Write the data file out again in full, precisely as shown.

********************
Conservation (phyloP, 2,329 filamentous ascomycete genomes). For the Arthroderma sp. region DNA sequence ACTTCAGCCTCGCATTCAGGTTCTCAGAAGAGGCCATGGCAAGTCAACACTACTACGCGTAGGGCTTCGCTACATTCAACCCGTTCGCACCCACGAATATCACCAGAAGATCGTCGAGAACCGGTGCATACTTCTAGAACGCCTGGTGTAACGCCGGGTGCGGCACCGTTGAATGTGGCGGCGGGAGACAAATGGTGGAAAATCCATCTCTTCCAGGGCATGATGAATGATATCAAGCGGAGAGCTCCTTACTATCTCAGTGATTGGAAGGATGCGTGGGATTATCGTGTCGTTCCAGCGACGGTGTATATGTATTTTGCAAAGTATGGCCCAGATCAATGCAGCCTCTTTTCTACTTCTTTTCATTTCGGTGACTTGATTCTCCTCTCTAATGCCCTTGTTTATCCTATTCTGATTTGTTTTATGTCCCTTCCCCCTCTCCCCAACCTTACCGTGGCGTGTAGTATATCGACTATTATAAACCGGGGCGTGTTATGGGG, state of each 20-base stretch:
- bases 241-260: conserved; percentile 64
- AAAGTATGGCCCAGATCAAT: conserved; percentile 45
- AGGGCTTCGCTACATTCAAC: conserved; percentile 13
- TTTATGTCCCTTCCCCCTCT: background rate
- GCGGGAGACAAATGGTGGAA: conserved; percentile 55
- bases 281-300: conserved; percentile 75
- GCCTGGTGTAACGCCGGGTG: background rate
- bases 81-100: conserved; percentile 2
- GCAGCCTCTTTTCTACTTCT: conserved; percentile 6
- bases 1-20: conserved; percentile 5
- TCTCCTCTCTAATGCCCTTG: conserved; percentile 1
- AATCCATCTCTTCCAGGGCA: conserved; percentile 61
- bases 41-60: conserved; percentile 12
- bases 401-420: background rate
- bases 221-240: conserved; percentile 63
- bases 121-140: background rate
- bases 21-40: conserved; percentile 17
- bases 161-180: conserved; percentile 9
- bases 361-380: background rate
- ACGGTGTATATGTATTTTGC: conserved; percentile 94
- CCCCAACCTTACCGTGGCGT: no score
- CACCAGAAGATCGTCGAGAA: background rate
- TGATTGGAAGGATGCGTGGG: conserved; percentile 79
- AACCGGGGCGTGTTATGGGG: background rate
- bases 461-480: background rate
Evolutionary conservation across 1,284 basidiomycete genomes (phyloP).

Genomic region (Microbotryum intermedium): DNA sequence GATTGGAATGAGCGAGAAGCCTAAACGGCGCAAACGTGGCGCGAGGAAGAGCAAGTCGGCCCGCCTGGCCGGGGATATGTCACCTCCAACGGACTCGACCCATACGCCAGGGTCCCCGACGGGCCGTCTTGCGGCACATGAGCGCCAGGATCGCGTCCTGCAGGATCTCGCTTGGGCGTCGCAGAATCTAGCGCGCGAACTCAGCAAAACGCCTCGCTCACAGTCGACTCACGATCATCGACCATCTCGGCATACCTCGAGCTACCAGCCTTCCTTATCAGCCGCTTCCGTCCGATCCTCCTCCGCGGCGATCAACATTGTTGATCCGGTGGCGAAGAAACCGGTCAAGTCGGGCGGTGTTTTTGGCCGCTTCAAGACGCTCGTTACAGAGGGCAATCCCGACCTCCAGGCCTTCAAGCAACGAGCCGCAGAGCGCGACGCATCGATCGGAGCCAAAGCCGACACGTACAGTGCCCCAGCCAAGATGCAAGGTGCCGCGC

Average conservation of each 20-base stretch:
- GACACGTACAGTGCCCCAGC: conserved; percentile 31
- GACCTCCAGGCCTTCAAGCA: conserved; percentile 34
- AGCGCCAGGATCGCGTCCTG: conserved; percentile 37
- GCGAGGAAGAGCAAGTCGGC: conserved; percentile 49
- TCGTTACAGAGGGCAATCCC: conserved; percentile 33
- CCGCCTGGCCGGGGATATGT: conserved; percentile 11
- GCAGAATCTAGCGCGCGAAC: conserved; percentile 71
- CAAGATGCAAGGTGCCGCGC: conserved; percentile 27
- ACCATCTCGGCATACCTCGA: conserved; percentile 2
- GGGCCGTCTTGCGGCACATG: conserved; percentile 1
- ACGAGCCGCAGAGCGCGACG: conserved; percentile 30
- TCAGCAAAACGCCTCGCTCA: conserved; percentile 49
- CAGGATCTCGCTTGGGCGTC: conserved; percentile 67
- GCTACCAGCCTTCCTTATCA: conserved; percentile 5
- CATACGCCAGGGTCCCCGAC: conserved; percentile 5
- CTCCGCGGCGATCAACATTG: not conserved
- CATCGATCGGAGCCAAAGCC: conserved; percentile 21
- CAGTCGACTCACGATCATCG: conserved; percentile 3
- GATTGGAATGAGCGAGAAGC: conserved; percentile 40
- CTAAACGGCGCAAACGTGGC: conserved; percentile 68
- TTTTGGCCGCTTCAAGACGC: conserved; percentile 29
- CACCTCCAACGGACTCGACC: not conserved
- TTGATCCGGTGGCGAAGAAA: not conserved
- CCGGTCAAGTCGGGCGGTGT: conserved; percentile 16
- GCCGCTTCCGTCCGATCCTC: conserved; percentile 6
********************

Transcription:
Conservation (phyloP, 2,329 filamentous ascomycete genomes). For the Arthroderma sp. region DNA sequence ACTTCAGCCTCGCATTCAGGTTCTCAGAAGAGGCCATGGCAAGTCAACACTACTACGCGTAGGGCTTCGCTACATTCAACCCGTTCGCACCCACGAATATCACCAGAAGATCGTCGAGAACCGGTGCATACTTCTAGAACGCCTGGTGTAACGCCGGGTGCGGCACCGTTGAATGTGGCGGCGGGAGACAAATGGTGGAAAATCCATCTCTTCCAGGGCATGATGAATGATATCAAGCGGAGAGCTCCTTACTATCTCAGTGATTGGAAGGATGCGTGGGATTATCGTGTCGTTCCAGCGACGGTGTATATGTATTTTGCAAAGTATGGCCCAGATCAATGCAGCCTCTTTTCTACTTCTTTTCATTTCGGTGACTTGATTCTCCTCTCTAATGCCCTTGTTTATCCTATTCTGATTTGTTTTATGTCCCTTCCCCCTCTCCCCAACCTTACCGTGGCGTGTAGTATATCGACTATTATAAACCGGGGCGTGTTATGGGG, state of each 20-base stretch:
- bases 241-260: conserved; percentile 64
- AAAGTATGGCCCAGATCAAT: conserved; percentile 45
- AGGGCTTCGCTACATTCAAC: conserved; percentile 13
- TTTATGTCCCTTCCCCCTCT: background rate
- GCGGGAGACAAATGGTGGAA: conserved; percentile 55
- bases 281-300: conserved; percentile 75
- GCCTGGTGTAACGCCGGGTG: background rate
- bases 81-100: conserved; percentile 2
- GCAGCCTCTTTTCTACTTCT: conserved; percentile 6
- bases 1-20: conserved; percentile 5
- TCTCCTCTCTAATGCCCTTG: conserved; percentile 1
- AATCCATCTCTTCCAGGGCA: conserved; percentile 61
- bases 41-60: conserved; percentile 12
- bases 401-420: background rate
- bases 221-240: conserved; percentile 63
- bases 121-140: background rate
- bases 21-40: conserved; percentile 17
- bases 161-180: conserved; percentile 9
- bases 361-380: background rate
- ACGGTGTATATGTATTTTGC: conserved; percentile 94
- CCCCAACCTTACCGTGGCGT: no score
- CACCAGAAGATCGTCGAGAA: background rate
- TGATTGGAAGGATGCGTGGG: conserved; percentile 79
- AACCGGGGCGTGTTATGGGG: background rate
- bases 461-480: background rate
Evolutionary conservation across 1,284 basidiomycete genomes (phyloP).

Genomic region (Microbotryum intermedium): DNA sequence GATTGGAATGAGCGAGAAGCCTAAACGGCGCAAACGTGGCGCGAGGAAGAGCAAGTCGGCCCGCCTGGCCGGGGATATGTCACCTCCAACGGACTCGACCCATACGCCAGGGTCCCCGACGGGCCGTCTTGCGGCACATGAGCGCCAGGATCGCGTCCTGCAGGATCTCGCTTGGGCGTCGCAGAATCTAGCGCGCGAACTCAGCAAAACGCCTCGCTCACAGTCGACTCACGATCATCGACCATCTCGGCATACCTCGAGCTACCAGCCTTCCTTATCAGCCGCTTCCGTCCGATCCTCCTCCGCGGCGATCAACATTGTTGATCCGGTGGCGAAGAAACCGGTCAAGTCGGGCGGTGTTTTTGGCCGCTTCAAGACGCTCGTTACAGAGGGCAATCCCGACCTCCAGGCCTTCAAGCAACGAGCCGCAGAGCGCGACGCATCGATCGGAGCCAAAGCCGACACGTACAGTGCCCCAGCCAAGATGCAAGGTGCCGCGC

Average conservation of each 20-base stretch:
- GACACGTACAGTGCCCCAGC: conserved; percentile 31
- GACCTCCAGGCCTTCAAGCA: conserved; percentile 34
- AGCGCCAGGATCGCGTCCTG: conserved; percentile 37
- GCGAGGAAGAGCAAGTCGGC: conserved; percentile 49
- TCGTTACAGAGGGCAATCCC: conserved; percentile 33
- CCGCCTGGCCGGGGATATGT: conserved; percentile 11
- GCAGAATCTAGCGCGCGAAC: conserved; percentile 71
- CAAGATGCAAGGTGCCGCGC: conserved; percentile 27
- ACCATCTCGGCATACCTCGA: conserved; percentile 2
- GGGCCGTCTTGCGGCACATG: conserved; percentile 1
- ACGAGCCGCAGAGCGCGACG: conserved; percentile 30
- TCAGCAAAACGCCTCGCTCA: conserved; percentile 49
- CAGGATCTCGCTTGGGCGTC: conserved; percentile 67
- GCTACCAGCCTTCCTTATCA: conserved; percentile 5
- CATACGCCAGGGTCCCCGAC: conserved; percentile 5
- CTCCGCGGCGATCAACATTG: not conserved
- CATCGATCGGAGCCAAAGCC: conserved; percentile 21
- CAGTCGACTCACGATCATCG: conserved; percentile 3
- GATTGGAATGAGCGAGAAGC: conserved; percentile 40
- CTAAACGGCGCAAACGTGGC: conserved; percentile 68
- TTTTGGCCGCTTCAAGACGC: conserved; percentile 29
- CACCTCCAACGGACTCGACC: not conserved
- TTGATCCGGTGGCGAAGAAA: not conserved
- CCGGTCAAGTCGGGCGGTGT: conserved; percentile 16
- GCCGCTTCCGTCCGATCCTC: conserved; percentile 6